—Lucia Moses, “What journalists learn when they become entrepreneurs,” Digiday, October 24, 2014
“We didn’t actually need the money in terms of survival,“ he said. ”We’re already placing enough people to profitable per month, and we’re not talking ‘Ramen profitable.’“
—Kim-Mai Cutler, “Triplebyte, The Technical Recruiting Platform From Former YC Partner Harj Taggar, Raises $3M,” TechCrunch, September 28, 2015
(名詞/形容詞) O2O (商務) 模式 (的)。O2O 為 online to offline/online-to-offline 的縮寫。
O2O 是指線上行銷及線上購買帶動離線 (非網路上的) 實體經營和消費的商務模式。這種模式透過線上促銷、打折、提供資訊、服務預訂等方式，把實體商店的訊息推播給網友，從而將他們轉換為實體客戶。這特別適合必須到店裡消費的商品和服務，如餐飲、健身、電影和演唱會、美容美髮及百貨商店等。
The O2O market — where mainland internet retailers are increasingly opting to partner with offline firms to offer traditional brick-and-mortar services in a bid to give shoppers better service — has featured three high-profile deals in 2015 alone.
—See Kit Tang, “What’s O2O? The driver behind Alibaba’s $4.6B deal, that’s what,” CNBC, August 11, 2015
Billions of dollars have poured in to Online to Offline commerce companies in the US and abroad and when you read articles like “O2O is the Holy Grail of the Internet” and “Why O2O is a Trillion Dollar Opportunity,” you get curious.
—AJ Agrawal, “What Is ‘O2O’ and Is it Really a Trillion Dollar Opportunity?,” The Huffington Post, February 3, 2016
(名詞) 滑稽可笑的工作場所 (workplace) 或勞動力 (workforce)。這個字是由 workplace + farce (鬧劇) 拼綴而成。
A cartoonist should come to all my conference calls. There’s nothing but comic material here. #workfarce
—Liza Morse, “A cartoonist should…,” Twitter, December 10, 2014
So on to a different world, that of Sydney and the public sector. More suburbanites. A few tolerable people, sure, but the social scene was still at Genitalia R Us level. In my mid 20s, I was now meeting “the workforce”, or ”workfarce“ as I continue to think of many of them.
—Paul Wallis, “The problem with being raised to be a real person,” Sydney Media Jam, May 17, 2015
At the end of the day the fact that we hit Peak Paper shows that we can’t go back. We can’t return to a primitive time without electronics.
—Phil Maher, “Peak Paper — Why it’s an important milestone for human knowledge,” Phil Maher, May 21, 2015
And yet in 2013, despite positive growth overall, the world reached ‘Peak Paper’: global paper production and consumption reached its maximum, flattened out, and is now falling. A prediction that was over-hyped in the 20th century and then derided in the early 2000s — namely, the Paperless Office — is finally being realised.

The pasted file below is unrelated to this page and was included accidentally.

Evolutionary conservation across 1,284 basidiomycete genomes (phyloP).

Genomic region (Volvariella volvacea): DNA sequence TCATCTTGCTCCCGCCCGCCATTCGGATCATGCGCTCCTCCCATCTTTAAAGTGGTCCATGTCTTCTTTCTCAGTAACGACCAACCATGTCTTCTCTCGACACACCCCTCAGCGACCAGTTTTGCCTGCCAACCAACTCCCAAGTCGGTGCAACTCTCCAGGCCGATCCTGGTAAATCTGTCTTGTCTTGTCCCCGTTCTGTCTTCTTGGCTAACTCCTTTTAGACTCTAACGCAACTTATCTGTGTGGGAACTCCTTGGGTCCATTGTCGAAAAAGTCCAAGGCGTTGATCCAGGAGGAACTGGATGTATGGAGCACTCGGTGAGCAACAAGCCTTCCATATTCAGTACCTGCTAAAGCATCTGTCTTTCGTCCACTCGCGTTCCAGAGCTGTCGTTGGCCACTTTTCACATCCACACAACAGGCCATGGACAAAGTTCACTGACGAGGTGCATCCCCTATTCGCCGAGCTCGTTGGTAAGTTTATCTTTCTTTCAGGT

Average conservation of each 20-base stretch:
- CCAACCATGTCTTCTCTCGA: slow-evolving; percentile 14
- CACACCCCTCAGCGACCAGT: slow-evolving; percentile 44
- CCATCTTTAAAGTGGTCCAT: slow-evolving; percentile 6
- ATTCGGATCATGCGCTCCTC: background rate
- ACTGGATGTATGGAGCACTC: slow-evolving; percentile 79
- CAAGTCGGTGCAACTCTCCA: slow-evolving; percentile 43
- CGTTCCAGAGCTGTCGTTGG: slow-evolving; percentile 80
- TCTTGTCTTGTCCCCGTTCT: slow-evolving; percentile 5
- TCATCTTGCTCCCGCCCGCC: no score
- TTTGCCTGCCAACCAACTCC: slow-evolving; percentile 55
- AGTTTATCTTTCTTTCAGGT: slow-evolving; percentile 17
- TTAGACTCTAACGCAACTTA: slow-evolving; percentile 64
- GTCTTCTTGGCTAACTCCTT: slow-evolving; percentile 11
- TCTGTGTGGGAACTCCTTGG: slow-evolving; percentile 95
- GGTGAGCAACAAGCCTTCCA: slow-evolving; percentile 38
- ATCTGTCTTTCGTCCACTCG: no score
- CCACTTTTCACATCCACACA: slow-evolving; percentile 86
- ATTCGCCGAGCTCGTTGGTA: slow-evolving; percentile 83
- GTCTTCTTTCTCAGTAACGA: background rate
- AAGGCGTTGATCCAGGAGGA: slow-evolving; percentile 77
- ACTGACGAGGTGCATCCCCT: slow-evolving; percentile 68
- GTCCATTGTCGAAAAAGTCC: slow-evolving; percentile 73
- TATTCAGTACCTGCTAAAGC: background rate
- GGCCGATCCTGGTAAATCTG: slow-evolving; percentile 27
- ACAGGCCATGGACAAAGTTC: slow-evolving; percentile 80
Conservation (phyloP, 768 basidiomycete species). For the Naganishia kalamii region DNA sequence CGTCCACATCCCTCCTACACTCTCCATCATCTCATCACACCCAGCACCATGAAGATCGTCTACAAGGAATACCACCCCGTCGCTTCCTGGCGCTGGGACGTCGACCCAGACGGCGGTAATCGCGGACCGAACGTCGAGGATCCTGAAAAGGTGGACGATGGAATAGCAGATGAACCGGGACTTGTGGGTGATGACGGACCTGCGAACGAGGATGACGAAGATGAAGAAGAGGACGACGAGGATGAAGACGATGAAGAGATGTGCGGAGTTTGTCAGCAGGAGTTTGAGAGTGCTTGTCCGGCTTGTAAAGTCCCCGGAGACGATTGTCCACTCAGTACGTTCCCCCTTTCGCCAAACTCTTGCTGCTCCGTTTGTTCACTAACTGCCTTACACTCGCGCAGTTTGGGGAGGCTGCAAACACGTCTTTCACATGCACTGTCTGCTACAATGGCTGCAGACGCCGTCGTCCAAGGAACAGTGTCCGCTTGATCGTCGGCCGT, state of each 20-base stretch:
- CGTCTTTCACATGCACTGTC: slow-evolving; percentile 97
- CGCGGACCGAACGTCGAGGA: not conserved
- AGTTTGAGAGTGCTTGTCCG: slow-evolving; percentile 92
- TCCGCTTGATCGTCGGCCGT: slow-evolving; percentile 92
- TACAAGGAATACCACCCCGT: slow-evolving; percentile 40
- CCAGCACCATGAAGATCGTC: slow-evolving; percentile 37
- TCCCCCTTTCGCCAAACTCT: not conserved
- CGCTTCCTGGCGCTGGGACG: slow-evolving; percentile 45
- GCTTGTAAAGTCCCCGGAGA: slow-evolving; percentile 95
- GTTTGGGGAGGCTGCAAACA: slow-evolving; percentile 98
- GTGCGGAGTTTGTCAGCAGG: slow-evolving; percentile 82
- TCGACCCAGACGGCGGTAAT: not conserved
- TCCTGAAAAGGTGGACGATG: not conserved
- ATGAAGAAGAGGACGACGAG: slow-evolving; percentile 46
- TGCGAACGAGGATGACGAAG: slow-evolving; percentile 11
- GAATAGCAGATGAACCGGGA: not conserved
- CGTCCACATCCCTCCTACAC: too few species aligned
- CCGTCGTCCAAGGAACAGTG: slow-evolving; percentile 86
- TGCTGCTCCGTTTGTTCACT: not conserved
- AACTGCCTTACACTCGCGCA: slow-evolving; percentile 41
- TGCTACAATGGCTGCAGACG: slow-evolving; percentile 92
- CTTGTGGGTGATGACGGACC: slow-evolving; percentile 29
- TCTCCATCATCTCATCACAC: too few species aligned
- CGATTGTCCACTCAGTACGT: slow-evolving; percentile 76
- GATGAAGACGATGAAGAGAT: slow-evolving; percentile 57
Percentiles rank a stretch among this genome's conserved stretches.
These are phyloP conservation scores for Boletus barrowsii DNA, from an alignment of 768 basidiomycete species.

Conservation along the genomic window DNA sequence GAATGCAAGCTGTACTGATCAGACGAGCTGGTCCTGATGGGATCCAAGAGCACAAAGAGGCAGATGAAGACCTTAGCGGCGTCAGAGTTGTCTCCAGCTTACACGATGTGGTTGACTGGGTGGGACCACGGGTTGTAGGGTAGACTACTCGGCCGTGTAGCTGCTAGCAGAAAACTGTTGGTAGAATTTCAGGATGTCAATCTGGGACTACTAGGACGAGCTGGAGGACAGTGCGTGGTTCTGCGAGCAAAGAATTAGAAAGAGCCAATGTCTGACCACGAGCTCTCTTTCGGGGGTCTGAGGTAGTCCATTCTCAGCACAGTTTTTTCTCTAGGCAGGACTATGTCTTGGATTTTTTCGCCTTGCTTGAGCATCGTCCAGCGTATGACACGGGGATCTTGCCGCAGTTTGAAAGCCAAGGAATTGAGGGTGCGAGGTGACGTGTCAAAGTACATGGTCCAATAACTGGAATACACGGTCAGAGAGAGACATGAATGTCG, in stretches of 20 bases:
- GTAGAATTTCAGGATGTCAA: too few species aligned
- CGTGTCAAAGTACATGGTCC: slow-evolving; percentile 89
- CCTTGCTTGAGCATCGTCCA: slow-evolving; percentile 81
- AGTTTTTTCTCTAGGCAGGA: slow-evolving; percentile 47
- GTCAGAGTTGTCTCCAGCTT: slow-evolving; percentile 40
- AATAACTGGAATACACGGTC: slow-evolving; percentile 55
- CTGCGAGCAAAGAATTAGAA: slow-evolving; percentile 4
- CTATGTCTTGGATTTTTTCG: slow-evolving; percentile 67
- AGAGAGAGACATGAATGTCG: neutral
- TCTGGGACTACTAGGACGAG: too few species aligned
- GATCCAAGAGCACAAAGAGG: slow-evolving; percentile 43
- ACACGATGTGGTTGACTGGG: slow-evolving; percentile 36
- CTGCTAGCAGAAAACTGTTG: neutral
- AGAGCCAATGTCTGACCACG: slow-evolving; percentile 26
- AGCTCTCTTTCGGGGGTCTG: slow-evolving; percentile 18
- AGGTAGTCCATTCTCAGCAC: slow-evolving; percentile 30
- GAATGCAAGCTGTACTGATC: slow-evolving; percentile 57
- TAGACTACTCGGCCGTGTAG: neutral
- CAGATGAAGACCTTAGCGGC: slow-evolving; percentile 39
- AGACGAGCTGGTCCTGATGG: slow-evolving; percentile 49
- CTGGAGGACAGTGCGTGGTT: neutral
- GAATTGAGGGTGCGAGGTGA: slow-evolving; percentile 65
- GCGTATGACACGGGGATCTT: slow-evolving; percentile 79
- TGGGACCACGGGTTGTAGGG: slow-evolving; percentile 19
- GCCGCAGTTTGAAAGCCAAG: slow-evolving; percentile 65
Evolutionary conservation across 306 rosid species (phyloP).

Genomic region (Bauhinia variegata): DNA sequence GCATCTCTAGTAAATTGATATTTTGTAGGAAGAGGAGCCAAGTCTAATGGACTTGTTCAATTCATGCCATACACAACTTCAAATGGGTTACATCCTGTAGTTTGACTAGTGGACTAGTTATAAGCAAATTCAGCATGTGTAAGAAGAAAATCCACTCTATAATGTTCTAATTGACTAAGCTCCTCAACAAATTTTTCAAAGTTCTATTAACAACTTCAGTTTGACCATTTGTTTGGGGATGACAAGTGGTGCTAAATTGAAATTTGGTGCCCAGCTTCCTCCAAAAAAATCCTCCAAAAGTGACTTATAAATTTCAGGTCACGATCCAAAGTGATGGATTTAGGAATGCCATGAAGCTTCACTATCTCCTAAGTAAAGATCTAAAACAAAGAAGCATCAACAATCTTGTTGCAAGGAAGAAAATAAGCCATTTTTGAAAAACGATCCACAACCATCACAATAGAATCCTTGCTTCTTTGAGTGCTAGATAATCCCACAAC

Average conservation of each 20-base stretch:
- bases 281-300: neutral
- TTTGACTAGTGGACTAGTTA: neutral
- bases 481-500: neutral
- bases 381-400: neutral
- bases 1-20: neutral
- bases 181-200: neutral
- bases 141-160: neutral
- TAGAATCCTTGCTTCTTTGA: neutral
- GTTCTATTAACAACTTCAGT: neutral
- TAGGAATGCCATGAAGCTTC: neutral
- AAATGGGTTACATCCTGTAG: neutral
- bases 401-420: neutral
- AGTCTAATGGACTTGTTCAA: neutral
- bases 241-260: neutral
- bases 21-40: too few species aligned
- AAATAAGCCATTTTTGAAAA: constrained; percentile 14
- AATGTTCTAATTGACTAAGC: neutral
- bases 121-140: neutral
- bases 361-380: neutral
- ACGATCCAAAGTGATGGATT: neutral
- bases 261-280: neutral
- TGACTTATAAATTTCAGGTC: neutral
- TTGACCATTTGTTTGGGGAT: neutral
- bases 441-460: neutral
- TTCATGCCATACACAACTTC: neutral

—John Quiggin, “Doing more with less: the economic lesson of Peak Paper,” Aeon, February 12, 2016
(名詞) 房屋仲介一屋多賣的行徑。亦叫做 dark flipping。
Earlier on Monday the B.C. NDP’s housing critic called for an inquiry into Metro Vancouver’s real estate market over the technique known as shadow flipping, under which sales contracts are reassigned, in some instances multiple times, before the sale of a home is closed.
—“Real Estate Council of B.C. to investigate shadow flipping of Vancouver homes,” CBC News, February 8, 2016
Some Metro Vancouver real estate agents have allegedly been involved in “shadow flipping,” or selling a property multiple times before a closing date. As a result, the final price rises by hundreds of thousands and the agent collects commission on each sale.
—Laura Kane, “B.C. premier tells real estate industry to act on allegations facing some agents,” The Vancouver Sun, February 9, 2016
(名詞) 巨大的投資計畫，尤指工程金額達兆元以上的計畫。亦寫成 tera-project。Tera- 這個字首的意思為「兆」。
“Not only are megaprojects large, they are constantly growing ever larger in a long historical trend and project costs have escalated to the billions. To be accurate, megaprojects are evolving into gigaprojects and even teraprojects, and seem to be accelerating,” he says.
—Tom Nevin, “Mega disasters in the making,” Business Day (Johannesburg, South Africa), August 31, 2015
The problem, in the Age of the Teraproject, is that governments are still really, really bad at managing even mere billion-dollar projects.
—Doug Sanders, “Move over megaprojects, here come the teraprojects,” The Globe and Mail, January 2, 2016